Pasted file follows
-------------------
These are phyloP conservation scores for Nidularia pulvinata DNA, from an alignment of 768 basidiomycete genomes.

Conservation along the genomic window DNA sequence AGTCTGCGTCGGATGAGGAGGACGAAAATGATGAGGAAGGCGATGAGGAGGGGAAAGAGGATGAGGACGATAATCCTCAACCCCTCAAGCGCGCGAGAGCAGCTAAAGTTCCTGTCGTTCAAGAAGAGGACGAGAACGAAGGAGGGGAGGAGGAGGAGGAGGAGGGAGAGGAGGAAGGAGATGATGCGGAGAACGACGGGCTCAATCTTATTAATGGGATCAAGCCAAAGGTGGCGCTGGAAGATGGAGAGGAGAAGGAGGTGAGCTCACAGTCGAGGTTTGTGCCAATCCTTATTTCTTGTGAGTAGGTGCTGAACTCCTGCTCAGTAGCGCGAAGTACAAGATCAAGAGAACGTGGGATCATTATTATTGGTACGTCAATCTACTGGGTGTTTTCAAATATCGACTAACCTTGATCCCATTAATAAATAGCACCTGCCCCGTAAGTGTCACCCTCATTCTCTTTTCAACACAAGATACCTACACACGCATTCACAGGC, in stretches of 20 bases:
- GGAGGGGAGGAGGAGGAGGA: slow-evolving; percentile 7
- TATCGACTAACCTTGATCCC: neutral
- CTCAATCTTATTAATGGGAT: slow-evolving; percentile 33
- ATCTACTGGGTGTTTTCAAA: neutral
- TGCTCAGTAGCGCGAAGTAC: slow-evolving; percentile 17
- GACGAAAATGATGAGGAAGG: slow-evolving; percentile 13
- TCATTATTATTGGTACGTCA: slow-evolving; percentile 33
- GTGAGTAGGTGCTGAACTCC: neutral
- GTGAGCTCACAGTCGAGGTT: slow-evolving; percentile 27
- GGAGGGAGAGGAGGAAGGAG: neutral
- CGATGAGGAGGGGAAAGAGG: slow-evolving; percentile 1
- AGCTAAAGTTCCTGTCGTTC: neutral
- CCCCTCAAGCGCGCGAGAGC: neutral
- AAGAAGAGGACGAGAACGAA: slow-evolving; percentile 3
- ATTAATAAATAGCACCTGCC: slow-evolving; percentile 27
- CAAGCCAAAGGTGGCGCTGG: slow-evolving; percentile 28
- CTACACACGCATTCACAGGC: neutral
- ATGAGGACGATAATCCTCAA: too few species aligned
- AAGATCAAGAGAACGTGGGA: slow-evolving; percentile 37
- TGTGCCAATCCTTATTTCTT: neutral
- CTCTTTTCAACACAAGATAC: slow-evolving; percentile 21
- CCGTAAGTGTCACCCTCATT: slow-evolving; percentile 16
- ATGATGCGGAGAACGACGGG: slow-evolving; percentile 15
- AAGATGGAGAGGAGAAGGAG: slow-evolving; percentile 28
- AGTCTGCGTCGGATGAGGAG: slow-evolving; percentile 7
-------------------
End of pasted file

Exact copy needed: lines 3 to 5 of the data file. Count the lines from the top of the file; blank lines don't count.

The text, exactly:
- GGAGGGGAGGAGGAGGAGGA: slow-evolving; percentile 7
- TATCGACTAACCTTGATCCC: neutral
- CTCAATCTTATTAATGGGAT: slow-evolving; percentile 33